Red Cross and Red Crescent Youth
About half of the volunteers of the International Red Cross and Red Crescent Movement are young people.
A special focus on young people is a crucial investment, not only for today but also for the future. The safety and protection of young people in vulnerable circumstances must be addressed, taking into account their age- and gender-specific needs.
In their multiple roles as contributors – and acknowledging their skills as innovators, inter-cultural ambassadors and peer-to-peer facilitators – young people are educated, enabled and empowered to be active in leading and participating in voluntary activities and in the governance, management and services of their National Societies. To this end, we use non-formal approaches as well as specific training and skills development. These are underpinned by dedicated youth networks and structures. We also encourage young people to continue membership as adults.
Young people bring much-needed skills when working alongside the increasing numbers of older people in a spirit of mutual respect. This is crucial to the intergenerational transfer of experience that is vital to both progress and stability in society.
Learning, education and training
World First Aid Day
The IFRC is the largest first aid educator and provider in the world. In 2014, over 15 million people were trained in skills that could save lives in an emergency.
The Fundamental Principles
In a world with increasing isolation, tension and recourse to violence, it is clear that the Red Cross Red Crescent must champion the individual and community values which encourage respect for other human beings and a willingness to work together to find solutions to community problems.
Recent news stories
“I believe that volunteering helps us build our communities, make them better and stronger.” Azamat Baialinov, President of the Red Crescent Society of Kyrgyzstan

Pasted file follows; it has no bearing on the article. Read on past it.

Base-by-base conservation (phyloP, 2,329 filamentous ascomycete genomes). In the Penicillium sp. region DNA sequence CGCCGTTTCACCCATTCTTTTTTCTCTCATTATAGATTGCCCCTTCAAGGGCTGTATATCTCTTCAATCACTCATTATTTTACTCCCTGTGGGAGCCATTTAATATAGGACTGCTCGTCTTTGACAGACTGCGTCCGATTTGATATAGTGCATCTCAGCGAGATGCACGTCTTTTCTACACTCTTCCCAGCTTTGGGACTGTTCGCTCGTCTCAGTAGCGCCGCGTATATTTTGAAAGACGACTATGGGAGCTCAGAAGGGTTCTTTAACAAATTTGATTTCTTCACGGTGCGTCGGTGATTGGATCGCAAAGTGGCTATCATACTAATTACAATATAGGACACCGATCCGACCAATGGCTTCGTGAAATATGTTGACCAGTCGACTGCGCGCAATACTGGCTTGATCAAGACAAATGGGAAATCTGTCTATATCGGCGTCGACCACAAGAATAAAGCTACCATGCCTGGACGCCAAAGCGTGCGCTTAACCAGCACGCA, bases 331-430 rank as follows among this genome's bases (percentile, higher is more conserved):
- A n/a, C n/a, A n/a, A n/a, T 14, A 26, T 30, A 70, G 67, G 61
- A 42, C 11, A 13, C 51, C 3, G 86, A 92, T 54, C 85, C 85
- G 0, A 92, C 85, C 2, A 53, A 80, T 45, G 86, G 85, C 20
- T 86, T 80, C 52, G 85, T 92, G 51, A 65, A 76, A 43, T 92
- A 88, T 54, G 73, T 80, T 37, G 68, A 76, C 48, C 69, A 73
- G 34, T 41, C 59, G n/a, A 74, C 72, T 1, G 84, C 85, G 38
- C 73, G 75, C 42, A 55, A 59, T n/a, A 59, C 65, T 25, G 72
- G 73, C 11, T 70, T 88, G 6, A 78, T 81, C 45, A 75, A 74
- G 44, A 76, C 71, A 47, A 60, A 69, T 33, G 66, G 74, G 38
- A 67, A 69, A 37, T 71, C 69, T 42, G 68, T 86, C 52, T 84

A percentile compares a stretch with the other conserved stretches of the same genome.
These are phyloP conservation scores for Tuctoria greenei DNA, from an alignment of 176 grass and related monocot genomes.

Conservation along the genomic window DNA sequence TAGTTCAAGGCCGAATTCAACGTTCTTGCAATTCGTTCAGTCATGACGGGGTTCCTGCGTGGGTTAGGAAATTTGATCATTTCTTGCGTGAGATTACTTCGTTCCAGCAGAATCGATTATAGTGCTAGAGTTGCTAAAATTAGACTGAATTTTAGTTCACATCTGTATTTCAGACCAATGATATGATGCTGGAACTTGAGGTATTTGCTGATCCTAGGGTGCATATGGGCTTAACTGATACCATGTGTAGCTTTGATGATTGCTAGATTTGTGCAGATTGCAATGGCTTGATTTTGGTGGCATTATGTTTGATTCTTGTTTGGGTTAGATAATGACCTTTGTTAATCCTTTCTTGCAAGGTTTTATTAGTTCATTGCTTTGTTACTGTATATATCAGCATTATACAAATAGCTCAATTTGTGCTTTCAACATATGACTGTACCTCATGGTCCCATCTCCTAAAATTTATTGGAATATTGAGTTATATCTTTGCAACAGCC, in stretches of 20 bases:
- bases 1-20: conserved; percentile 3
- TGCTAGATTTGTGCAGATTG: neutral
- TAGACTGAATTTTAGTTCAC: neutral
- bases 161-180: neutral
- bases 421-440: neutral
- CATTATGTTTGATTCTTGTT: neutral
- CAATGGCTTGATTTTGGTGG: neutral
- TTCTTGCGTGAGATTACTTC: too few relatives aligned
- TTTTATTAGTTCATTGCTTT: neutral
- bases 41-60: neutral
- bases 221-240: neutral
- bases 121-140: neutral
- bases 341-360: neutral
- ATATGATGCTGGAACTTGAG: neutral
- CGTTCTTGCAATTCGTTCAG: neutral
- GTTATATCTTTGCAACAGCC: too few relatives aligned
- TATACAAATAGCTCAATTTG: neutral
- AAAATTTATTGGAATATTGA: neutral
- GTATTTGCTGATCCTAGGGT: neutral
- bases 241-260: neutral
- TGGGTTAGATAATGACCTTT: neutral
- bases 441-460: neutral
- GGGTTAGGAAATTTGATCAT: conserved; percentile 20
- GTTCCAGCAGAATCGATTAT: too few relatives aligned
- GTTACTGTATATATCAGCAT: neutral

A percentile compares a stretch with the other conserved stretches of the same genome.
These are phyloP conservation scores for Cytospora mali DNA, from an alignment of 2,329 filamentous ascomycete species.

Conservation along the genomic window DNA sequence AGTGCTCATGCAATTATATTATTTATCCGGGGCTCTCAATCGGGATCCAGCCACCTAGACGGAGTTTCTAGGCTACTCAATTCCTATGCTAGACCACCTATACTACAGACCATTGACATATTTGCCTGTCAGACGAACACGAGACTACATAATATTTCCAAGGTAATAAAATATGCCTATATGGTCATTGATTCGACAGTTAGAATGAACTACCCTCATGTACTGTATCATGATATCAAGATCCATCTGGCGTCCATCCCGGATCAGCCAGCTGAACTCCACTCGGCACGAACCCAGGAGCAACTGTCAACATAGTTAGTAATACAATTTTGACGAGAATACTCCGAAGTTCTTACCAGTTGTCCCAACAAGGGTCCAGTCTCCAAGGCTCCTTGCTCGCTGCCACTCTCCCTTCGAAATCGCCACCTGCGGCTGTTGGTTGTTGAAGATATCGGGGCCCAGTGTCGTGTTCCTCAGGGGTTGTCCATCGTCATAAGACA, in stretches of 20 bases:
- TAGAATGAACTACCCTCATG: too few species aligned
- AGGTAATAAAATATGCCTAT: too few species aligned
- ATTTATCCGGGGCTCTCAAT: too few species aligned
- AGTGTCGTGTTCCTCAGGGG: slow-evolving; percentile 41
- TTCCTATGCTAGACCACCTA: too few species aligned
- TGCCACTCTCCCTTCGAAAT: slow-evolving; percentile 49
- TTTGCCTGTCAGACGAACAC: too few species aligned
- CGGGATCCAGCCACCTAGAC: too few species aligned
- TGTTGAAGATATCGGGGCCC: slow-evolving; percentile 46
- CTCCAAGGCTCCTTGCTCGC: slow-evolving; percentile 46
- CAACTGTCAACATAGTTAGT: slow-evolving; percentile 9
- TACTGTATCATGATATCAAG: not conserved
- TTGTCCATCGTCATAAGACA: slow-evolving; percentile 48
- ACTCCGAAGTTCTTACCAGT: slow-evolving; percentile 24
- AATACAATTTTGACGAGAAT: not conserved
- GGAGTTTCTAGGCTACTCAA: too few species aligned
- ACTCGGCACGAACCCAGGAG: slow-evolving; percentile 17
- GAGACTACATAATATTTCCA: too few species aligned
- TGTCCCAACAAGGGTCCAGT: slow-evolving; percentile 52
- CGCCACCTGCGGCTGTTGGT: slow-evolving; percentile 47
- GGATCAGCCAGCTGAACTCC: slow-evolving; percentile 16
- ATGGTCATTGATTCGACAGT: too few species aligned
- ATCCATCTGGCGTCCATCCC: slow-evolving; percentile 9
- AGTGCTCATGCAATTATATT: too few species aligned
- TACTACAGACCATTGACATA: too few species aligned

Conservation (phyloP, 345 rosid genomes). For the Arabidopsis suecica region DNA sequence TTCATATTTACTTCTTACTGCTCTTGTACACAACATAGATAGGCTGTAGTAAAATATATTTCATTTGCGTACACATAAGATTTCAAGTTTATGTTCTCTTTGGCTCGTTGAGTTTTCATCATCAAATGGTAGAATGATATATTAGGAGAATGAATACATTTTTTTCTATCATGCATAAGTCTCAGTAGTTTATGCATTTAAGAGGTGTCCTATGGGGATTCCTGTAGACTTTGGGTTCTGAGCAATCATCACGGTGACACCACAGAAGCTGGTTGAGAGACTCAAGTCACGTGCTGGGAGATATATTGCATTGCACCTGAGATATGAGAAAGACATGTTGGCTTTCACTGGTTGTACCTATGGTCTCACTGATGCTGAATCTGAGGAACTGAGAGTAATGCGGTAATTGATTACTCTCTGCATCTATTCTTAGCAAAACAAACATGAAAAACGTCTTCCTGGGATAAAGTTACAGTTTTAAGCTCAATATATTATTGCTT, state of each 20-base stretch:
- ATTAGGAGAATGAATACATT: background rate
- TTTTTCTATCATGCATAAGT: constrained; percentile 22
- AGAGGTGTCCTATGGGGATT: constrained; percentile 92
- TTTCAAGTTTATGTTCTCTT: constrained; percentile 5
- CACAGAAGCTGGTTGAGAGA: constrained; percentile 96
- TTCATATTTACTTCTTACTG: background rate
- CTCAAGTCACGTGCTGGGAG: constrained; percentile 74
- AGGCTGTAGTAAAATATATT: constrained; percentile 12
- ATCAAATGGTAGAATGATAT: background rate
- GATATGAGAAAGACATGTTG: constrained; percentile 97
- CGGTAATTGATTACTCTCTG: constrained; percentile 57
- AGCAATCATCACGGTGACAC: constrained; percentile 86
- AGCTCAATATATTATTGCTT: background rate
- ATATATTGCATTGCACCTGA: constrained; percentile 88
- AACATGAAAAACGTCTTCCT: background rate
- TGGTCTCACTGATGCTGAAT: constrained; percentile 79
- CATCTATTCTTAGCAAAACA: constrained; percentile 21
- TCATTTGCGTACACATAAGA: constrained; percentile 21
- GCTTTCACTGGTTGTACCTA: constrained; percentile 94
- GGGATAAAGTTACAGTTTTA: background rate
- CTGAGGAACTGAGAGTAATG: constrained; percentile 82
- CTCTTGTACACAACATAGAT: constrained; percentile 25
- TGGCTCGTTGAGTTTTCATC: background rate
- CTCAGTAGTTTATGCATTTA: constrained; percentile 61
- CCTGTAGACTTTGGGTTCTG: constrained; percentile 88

Bas van Rossum says young people need to be more involved in the humanitarian actions that affect them. But that means giving them more power.
Sarah Bach suggests a truly innovative approach to dealing with some of life’s more challenging problems: asking young people.
Gavin White, the IFRC’s disaster risk reduction and resilience coordinator for the MENA region shares his experiences from a school visit in Tripoli together with a team of Lebanese Red Cross volunteers.
The purpose of this policy is to inform, guide and enhance the participation of young people in the International Federation of Red Cross and Red Crescent Societies (International Federation).
Youth Network is a dynamic interconnected support system. It provides a platform for youth to interact, meet and remain in communication for mutual understanding, service to humanity and capacity building. This system facilitates the sharing of experience and consequently peer support amongst youth in National Societies.
During the Regional Training Workshop on “Youth Engagement in the Field of Drug Abuse ” held in Malindi, Kenya from 8th to 12th May 2017, we the youth volunteers of RC/RC from Kenya, South Africa, Seychelles NSs became aware of the importance of engaging ourselves in the drug abuse issue that all the countries in the world are facing.
Navigating the muddy paths and hills of the Kutupalong settlement is a daily activity for 25 year old Bangladesh Red Crescent volunteer, Tamjid Hossen Naim. He and a group of two dozen other youth volunteers provide psychosocial support to newly arriving People from Rakhine State in northern Myanmar.